Oil prices rise, gold stuck in range

Oil sees fast-money long-covering

Oil prices fell overnight with traders using the excuse of omicron contagiousness, and China property defaults, to mark down growth expectations and take profits on tactical long positions built up this week. Brent crude fell by 2.50% to USD 74.00 a barrel, while WTI tumbled 2.80% to USD 70.60 a barrel.

In Asia though, prices have rallied modestly. Brent crude and WTI rose 0.50% to USD 74.35 and USD 71.00 a barrel respectively today. A slightly softer US dollar and Asian physical dip buyers appear to be combining to stabilise prices. However, my targets for the week, the 100-day moving averages at USD 77.00 and USD 74.00 respectively, look unlikely to be tested this week.

I also note the backwardation in the prompt futures calendar spreads, especially Brent, have narrowed to multi-month lows. That suggests that markets are heading to a more balanced arrangement in the near term. Nevertheless, last week’s lows were likely the lows for the month and possibly for 2022, especially with OEPC+’s poison pill still in play. This month’s meeting is officially still open to allow rapid responses to production targets.

Both contracts have recovered above their respective 200-day moving averages (DMAs) at USD 73.00 and USD 70.30 respectively, which should provide support on pullbacks. The 100-DMAs at USD 77.00 and USD 74.00 form initial resistance.

Gold remains marooned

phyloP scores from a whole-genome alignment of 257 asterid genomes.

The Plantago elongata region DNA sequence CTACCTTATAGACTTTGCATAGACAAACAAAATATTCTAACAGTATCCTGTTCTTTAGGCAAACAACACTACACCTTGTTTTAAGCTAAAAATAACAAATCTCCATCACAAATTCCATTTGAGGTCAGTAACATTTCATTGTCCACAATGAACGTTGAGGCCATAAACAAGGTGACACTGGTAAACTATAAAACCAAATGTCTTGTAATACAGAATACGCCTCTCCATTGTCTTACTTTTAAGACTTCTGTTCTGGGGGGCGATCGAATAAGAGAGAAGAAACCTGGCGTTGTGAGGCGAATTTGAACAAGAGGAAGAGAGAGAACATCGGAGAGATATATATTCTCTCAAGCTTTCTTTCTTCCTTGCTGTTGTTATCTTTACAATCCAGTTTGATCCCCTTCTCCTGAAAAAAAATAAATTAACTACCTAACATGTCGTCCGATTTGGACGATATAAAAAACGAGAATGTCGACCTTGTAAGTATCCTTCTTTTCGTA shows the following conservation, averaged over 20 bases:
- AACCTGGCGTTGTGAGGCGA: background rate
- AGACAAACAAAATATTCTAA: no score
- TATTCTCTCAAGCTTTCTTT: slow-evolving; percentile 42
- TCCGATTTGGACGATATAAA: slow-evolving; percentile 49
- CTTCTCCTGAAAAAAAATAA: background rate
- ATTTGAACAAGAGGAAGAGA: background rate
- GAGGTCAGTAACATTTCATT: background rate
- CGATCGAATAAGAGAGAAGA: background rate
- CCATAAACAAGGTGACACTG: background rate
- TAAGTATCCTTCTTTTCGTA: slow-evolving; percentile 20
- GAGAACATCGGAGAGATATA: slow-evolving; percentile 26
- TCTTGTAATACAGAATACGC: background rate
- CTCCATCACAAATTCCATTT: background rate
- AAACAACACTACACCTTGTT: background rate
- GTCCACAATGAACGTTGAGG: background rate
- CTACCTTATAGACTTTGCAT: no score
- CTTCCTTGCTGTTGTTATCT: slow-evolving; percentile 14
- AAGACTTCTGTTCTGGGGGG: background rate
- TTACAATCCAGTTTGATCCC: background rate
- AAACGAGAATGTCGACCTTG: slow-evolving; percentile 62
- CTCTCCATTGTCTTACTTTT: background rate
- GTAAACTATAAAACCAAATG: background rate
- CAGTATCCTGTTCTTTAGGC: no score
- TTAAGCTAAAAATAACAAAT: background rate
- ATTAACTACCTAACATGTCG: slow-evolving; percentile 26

Gold had another uninspiring night as it remains marooned in a USD 1770.00 to USD 1800.00 an ounce range. Gold fell by 0.40% to USD 1775.00 an ounce as the US dollar strengthened, edging higher to 1778.00 in Asia. Gold’s price action continues to disappoint, unable to rally on either a weaker or stronger US dollar, heightened or lessened risk sentiment, or higher or lower US yields.

The 50,100 and 200-day moving averages (DMAs), clustered between USD 1790.30 and USD 1795.50 are capping gains. USD 1800.00 and USD 1810.00 will prove equally formidable. Support lies at USD 1770.00 and USD 1760.00. The path of least resistance is lower.

This article is for general information purposes only. It is not investment advice or a solution to buy or sell securities. Opinions are the authors; not necessarily that of OANDA Corporation or any of its affiliates, subsidiaries, officers or directors. Leveraged trading is high risk and not suitable for all. You could lose all of your deposited funds.

Jeffrey Halley

Jeffrey Halley

Senior Market Analyst, Asia Pacific
With more than 30 years of FX experience – from spot/margin trading and NDFs through to currency options and futures – Jeffrey Halley is OANDA’s senior market analyst for Asia Pacific, responsible for providing timely and relevant macro analysis covering a wide range of asset classes. He has previously worked with leading institutions such as Saxo Capital Markets, DynexCorp Currency Portfolio Management, IG, IFX, Fimat Internationale Banque, HSBC and Barclays. A highly sought-after analyst, Jeffrey has appeared on a wide range of global news channels including Bloomberg, BBC, Reuters, CNBC, MSN, Sky TV, Channel News Asia as well as in leading print publications including the New York Times and The Wall Street Journal, among others. He was born in New Zealand and holds an MBA from the Cass Business School.
Jeffrey Halley
Jeffrey Halley

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